There has always been a plan: When there are only two surviving Raiders, they would open the bottle, at last drink from it, and toast their comrades who preceded them in death.

As 2013 began, there were five living Raiders; then, in February, Tom Griffin passed away at age 96.

What a man he was. After bailing out of his plane over a mountainous Chinese forest after the Tokyo raid, he became ill with malaria, and almost died. When he recovered, he was sent to Europe to fly more combat missions. He was shot down, captured, and spent 22 months in a German prisoner of war camp.

The selflessness of these men, the sheer guts . . . there was a passage in the Cincinnati Enquirer obituary for Mr. Griffin that, on the surface, had nothing to do with the war, but that emblematizes the depth of his sense of duty and devotion:

"When his wife became ill and needed to go into a nursing home, he visited her every day. He walked from his house to the nursing home, fed his wife and at the end of the day brought home her clothes. At night, he washed and ironed her clothes. Then he walked them up to her room the next morning. He did that for three years until her death in 2005."

So now, out of the original 80, only four Raiders remain: Dick Cole (Doolittle's co-pilot on the Tokyo raid), Robert Hite, Edward Saylor and David Thatcher. All are in their 90s. They have decided that there are too few of them for the public reunions to continue.

The events in Fort Walton Beach this past April marked the end. It has come full circle; nearby Eglin Field was where the Raiders trained in secrecy for the Tokyo mission.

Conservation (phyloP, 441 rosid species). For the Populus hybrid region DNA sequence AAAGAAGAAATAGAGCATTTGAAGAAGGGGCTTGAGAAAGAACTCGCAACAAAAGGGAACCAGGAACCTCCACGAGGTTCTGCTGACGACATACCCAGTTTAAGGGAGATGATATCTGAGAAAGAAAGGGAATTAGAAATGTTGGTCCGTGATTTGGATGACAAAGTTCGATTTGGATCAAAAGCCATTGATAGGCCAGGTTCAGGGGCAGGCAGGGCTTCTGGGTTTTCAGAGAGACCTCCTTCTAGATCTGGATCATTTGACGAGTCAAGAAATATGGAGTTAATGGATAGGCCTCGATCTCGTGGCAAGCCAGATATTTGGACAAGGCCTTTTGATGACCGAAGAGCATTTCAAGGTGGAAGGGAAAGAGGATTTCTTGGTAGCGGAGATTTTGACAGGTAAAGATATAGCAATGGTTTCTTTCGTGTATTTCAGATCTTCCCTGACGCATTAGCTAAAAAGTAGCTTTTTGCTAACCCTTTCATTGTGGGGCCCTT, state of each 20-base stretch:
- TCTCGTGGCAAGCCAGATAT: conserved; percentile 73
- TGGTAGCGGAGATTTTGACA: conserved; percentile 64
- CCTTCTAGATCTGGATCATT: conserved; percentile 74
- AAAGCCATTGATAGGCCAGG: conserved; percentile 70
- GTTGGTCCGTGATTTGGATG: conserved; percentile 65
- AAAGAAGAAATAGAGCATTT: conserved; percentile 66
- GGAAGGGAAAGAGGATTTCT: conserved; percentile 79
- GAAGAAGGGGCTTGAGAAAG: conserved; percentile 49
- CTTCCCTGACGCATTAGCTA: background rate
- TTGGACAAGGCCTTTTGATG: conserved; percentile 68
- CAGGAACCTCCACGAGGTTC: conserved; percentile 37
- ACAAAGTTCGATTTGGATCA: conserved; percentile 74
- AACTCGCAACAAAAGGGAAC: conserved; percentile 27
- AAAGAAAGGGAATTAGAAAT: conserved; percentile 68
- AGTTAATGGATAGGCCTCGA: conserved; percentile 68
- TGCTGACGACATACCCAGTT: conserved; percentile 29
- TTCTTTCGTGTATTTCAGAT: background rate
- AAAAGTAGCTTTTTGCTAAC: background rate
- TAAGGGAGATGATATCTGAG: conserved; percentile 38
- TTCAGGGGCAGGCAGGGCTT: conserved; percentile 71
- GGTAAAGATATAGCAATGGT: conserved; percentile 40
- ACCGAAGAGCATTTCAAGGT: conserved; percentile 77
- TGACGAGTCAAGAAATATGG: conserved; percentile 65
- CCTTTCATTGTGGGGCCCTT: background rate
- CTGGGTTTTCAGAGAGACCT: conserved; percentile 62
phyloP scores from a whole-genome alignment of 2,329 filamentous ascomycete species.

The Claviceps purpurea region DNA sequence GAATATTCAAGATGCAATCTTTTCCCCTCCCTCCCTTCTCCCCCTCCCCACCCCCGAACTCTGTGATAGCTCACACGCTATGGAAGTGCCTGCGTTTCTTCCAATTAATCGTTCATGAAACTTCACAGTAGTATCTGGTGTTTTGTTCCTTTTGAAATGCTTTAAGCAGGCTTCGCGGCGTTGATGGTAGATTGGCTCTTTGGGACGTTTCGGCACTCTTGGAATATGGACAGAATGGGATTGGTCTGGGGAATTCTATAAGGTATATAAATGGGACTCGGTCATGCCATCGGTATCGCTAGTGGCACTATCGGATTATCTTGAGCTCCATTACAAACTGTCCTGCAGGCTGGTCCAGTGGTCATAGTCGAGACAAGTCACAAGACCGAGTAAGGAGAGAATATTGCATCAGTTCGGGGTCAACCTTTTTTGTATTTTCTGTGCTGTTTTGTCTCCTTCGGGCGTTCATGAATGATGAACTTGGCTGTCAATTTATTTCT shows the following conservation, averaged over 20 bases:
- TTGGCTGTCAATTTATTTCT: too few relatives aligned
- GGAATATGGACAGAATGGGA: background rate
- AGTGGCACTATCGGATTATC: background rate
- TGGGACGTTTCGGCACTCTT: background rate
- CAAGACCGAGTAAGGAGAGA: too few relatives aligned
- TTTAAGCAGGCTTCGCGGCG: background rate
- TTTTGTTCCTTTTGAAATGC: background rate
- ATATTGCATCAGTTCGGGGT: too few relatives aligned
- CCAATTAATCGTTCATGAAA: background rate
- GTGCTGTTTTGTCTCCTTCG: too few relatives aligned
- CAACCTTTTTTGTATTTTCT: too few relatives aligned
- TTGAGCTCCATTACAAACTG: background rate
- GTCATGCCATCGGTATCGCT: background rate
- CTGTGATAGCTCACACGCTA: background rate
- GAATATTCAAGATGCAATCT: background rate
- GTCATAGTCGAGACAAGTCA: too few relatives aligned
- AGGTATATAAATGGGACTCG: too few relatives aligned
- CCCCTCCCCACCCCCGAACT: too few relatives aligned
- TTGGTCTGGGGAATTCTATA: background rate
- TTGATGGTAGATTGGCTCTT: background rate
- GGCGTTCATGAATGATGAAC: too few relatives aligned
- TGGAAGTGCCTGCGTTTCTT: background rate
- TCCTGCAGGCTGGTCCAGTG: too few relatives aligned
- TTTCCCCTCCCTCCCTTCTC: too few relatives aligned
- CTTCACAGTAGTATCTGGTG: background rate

The town did all they could to honor the men: a six-day celebration of their valor, including luncheons, a dinner and a parade.

The men decided that after this final public reunion they will wait until a later date - some time this year - to get together once more, informally and in absolute privacy. That is when they will open the bottle of brandy. The years are flowing by too swiftly now; they are not going to wait until there are only two of them.

They will fill the four remaining upturned goblets, and raise them in a toast to those who are gone.

Honor them.



  1. While stationed in Japan I picked up an assignment bugling for one of the USMC/USN Honor Guards - I had the honor to bugle "Taps" at some of the former POW camps of American servicemen during World War II at some pretty forsaken places in the Pacific. Realizing that they had been used for slave labor there and that cities and villages still receive water from the dams and reservoirs they built...still makes me pause. I can't help but think I remember that at one of the camps I played at one Memorial Day had been one of the places that some of these men had been kept. The impact of these men has always stuck out to me and been an inspiration to know that one man or even a few men (and even more!) can with a bit of audacity and determination do the impossible and change the fate of the world. They didn't just fly a mission, they did something those planes were never designed to do and nobody knew if it could be done and when in typical military fashion things went awry they went ahead anyways. That foray into Imperial waters by the USS Hornet was a gamble and a half at that stage of the war...we don't get to see or hear about that kind of courage anymore as much as we need to. Truly we must honor them.

  2. They is a reason theirs is known as the greatest generation. Sadly we have fallen far from that status.


  3. 'Thirty Seconds Over Tokyo' was the first non-fiction book I ever read, in sixth grade. The author, Ted Lawson, lost a leg and all his teeth as result of being thrown through the windscreen when his bomber crashed.

    What those men endured was incredible, and the nation dishonors them by turning our military into a political plaything.